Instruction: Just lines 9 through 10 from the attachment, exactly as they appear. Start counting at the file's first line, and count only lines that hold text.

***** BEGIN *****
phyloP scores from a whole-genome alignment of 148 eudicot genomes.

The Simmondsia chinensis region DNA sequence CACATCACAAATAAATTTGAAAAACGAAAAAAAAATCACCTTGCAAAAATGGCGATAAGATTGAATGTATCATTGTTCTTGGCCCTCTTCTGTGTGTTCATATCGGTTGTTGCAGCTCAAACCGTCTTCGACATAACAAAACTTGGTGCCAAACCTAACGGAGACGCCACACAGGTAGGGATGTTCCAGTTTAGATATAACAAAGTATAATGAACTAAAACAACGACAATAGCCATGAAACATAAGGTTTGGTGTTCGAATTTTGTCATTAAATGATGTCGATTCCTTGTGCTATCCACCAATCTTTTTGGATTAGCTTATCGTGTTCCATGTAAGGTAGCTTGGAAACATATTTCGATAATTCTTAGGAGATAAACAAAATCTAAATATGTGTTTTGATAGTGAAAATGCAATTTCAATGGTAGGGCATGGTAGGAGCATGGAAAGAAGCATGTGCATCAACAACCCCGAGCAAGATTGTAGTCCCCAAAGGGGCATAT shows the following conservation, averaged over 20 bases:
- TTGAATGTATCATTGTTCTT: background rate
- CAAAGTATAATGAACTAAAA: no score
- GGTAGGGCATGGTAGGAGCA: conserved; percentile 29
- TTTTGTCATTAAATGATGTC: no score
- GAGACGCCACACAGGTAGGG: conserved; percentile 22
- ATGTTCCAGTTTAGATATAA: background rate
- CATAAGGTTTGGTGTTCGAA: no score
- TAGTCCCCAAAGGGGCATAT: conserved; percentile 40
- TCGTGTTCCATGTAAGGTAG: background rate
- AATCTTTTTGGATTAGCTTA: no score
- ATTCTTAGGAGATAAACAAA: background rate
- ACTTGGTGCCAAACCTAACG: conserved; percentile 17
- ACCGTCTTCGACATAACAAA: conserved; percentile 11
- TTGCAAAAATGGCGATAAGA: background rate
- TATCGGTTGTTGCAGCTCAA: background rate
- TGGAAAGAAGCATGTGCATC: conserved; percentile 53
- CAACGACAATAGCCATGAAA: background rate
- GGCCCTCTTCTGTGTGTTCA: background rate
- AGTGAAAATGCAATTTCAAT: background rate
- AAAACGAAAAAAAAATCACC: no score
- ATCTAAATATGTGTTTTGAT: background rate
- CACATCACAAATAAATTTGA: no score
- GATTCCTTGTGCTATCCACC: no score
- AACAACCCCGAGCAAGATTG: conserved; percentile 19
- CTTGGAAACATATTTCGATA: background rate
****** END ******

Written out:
- CATAAGGTTTGGTGTTCGAA: no score
- TAGTCCCCAAAGGGGCATAT: conserved; percentile 40